These notions of ostracism, solitude, and voluntary discomfort are central to the collection’s ambiance, which is conveyed through shades of black, sharp lines, and religious symbolism. His style is minimalistic and clean-cut while referencing gothic subculture and often, opulent fashions of the past. While this combination of aesthetic elements seems paradoxical, the finesse with which he designs creates harmony between these contrasting inspirations. Giovanni’s ability to infuse his work with such dissonance creates a result that is unique to his personhood, as he explains with his design intentions
“The core element is to repel, to build your own confidence, to scare people. Because we’re living in a state in which a person’s opinion can be disregarded, rejected, and frowned upon. This can exclude them from social interaction because there’s this group-think mindset. The point of this collection is to say, ‘screw them’, to embrace your own ideas, to embrace your own will to power, and embrace the empowerment of yourself as an individual.”
Once this concept was established, Giovanni began his secondary research, which consisted of a history of craft. Inspired by Catholic imagery, specifically the 11th-century Tristan Quilt, trapunto quilting became a point of inspiration. This fabric manipulation, invented in Sicily nearly a millennium ago, consists of quilting through stuffing: first, two layers of fabric are embroidered to form a pattern or image, and are then slashed, filled with cotton, and finally, resewn and assembled into a garment. Giovanni, who is himself Sicilian, took an interest in trapunto because of its rich history and timeless visual effect. In his graduate collection, titled ANATHEMA, an entire coat is decorated using this challenging technique, which through repetitive testing, he has become quite proficient at. The coat depicts imagery similar to that of a stained glass window that could be seen in a church, with characters and symbols that connect to this theme of ostracism. Because of its detailed nature, trapunto is a highly time-consuming manipulation, and he estimates that the realization of this coat could take him anywhere from two to three months, for a total of likely over one thousand hours. Giovanni connects his patience for this sort of detailed work to his affinity for quiet, and mentions that his state of mind when quilting is similar to the one he finds himself in during brainstorming sessions.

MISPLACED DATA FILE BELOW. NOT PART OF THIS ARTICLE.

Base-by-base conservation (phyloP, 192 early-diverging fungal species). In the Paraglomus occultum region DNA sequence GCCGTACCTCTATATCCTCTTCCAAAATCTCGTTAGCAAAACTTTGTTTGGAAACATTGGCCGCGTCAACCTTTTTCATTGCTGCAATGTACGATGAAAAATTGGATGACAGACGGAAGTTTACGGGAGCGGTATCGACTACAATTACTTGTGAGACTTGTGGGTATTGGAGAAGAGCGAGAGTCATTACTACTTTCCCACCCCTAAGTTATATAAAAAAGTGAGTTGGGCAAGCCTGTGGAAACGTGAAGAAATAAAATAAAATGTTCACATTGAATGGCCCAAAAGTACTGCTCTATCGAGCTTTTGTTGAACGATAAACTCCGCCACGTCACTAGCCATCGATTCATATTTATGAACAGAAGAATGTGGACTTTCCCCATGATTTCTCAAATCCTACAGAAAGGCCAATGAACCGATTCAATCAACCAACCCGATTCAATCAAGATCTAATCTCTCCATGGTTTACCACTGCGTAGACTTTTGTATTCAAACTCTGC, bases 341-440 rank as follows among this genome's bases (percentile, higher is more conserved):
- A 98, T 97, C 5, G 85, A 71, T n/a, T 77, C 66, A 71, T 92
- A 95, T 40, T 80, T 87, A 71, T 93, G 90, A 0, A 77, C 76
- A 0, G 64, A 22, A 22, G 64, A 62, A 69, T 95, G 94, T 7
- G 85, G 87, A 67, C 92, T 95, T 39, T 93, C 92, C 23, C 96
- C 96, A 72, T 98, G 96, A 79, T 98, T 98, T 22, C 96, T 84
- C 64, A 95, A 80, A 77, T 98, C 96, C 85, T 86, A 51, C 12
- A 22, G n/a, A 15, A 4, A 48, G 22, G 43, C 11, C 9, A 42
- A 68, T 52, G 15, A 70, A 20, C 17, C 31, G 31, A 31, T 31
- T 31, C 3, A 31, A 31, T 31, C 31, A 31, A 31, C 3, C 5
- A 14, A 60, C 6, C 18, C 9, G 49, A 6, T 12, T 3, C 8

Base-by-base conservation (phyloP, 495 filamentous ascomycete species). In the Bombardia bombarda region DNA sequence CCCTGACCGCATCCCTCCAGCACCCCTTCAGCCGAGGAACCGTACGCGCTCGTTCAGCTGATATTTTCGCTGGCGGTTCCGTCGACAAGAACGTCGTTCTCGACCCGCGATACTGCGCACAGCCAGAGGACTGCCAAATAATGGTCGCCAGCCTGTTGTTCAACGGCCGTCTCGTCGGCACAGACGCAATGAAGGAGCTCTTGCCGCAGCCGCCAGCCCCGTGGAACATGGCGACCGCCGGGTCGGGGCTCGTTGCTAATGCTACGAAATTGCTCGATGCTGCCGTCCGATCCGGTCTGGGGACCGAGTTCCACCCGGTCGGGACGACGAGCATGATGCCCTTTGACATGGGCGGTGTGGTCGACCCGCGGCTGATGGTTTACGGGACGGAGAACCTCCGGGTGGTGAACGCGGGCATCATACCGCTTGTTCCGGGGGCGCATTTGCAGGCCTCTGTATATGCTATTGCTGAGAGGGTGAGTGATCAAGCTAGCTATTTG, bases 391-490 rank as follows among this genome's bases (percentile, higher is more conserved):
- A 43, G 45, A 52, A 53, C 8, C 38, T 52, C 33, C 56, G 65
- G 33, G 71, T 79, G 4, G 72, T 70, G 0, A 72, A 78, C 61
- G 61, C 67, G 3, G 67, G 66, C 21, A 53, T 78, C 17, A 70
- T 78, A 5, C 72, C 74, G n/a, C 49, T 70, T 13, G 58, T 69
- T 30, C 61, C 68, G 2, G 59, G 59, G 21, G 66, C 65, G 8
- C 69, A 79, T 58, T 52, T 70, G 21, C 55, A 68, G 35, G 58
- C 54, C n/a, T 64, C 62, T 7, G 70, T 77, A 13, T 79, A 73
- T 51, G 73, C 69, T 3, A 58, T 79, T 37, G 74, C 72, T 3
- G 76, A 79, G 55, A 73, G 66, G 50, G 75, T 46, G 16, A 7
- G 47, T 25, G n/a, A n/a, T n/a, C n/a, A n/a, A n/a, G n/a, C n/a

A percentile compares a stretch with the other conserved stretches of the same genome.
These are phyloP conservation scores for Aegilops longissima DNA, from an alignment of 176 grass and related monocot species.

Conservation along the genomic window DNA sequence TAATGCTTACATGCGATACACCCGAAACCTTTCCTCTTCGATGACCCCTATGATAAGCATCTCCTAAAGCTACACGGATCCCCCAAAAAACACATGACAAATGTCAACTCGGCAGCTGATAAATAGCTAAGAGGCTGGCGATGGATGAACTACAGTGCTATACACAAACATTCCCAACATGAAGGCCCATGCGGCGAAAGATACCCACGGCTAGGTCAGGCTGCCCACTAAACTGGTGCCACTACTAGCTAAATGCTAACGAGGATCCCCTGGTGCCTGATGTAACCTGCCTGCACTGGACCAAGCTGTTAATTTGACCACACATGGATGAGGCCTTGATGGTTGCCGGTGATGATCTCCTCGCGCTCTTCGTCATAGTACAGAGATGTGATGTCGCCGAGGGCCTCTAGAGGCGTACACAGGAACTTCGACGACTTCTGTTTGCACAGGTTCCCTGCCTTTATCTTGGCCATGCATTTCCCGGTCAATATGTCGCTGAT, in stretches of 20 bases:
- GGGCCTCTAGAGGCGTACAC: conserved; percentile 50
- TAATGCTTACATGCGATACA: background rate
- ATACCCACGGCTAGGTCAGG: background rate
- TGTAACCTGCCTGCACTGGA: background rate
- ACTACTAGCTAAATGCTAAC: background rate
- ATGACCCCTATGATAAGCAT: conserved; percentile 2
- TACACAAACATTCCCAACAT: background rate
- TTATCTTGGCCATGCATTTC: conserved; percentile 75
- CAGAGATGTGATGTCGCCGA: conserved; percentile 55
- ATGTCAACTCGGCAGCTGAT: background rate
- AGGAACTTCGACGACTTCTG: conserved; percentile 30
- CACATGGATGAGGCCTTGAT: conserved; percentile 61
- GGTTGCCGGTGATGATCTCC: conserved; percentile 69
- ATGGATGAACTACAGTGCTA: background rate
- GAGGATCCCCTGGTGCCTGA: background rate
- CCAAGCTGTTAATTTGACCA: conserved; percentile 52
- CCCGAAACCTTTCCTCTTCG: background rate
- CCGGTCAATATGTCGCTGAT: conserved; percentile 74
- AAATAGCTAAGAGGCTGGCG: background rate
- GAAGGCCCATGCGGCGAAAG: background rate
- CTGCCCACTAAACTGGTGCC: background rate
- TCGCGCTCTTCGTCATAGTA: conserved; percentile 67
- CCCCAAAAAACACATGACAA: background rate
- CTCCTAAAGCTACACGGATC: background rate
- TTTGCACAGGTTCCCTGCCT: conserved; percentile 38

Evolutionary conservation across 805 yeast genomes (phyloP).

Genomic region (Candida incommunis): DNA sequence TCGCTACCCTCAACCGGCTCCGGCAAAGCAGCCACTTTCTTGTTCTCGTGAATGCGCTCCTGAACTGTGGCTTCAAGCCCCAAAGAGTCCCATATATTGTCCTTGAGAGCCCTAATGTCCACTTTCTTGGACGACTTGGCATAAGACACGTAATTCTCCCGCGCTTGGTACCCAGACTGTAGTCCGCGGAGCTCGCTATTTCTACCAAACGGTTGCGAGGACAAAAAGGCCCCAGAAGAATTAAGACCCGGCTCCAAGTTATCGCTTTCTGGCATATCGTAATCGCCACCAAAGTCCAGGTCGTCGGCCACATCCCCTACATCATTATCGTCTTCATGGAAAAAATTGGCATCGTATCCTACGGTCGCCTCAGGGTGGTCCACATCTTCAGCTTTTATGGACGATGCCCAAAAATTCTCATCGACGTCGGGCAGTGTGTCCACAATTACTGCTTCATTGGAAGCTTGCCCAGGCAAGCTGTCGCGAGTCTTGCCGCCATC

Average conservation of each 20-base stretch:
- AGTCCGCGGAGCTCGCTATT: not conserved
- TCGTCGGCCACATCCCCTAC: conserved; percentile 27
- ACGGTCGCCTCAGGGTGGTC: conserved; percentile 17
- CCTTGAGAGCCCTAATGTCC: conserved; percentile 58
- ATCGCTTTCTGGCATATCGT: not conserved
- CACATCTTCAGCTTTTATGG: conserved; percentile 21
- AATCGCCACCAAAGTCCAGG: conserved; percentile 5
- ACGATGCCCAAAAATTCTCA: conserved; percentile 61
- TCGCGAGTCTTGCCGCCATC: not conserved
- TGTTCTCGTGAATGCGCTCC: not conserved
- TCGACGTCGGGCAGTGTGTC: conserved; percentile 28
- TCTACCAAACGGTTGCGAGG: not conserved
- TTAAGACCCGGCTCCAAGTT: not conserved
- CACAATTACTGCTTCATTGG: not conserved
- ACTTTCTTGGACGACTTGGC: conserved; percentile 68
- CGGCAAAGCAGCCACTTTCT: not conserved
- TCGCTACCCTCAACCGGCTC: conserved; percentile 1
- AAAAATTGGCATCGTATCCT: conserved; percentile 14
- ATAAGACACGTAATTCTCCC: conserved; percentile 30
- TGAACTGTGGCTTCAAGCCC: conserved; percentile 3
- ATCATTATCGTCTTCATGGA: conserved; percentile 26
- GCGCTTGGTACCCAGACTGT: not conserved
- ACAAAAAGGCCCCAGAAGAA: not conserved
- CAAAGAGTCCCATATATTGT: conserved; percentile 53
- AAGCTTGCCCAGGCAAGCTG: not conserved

This passion for craftsmanship has been integral to Giovanni’s experience as a fashion student, during his time at LaSalle College, he has taken the initiative to learn as much about techniques and manipulations as possible. Over the course of his graduate year, he has worked with a variety of unconventional materials, including silicone, metal, and soundproofing fabric. This testing has allowed him to build a library of experience with various elements of craft, which is something he’s integrated not only into his portfolio but also into his graduate collection, where he displays this knowledge through the use of trapunto and metalwork. Giovanni describes his relationship with textiles as follows:
“Design comes first, color is predetermined, as I design almost exclusively in black, and the fabric comes from the techniques I research. Materials are heavily embedded in the research, as they are all true to their historical backgrounds.”
Linen, cotton, wool, and leather are some of his textiles of choice, which he explains as a design option: while subversion and alternative culture are core elements to his aesthetic, he tries to maintain an air of Italian sensibility through classic silhouettes and tailoring.
Text Dainelle Medland Images Gio Caci and Connory Ballantyne
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Originally published in LIGNES DE FUITE vol.3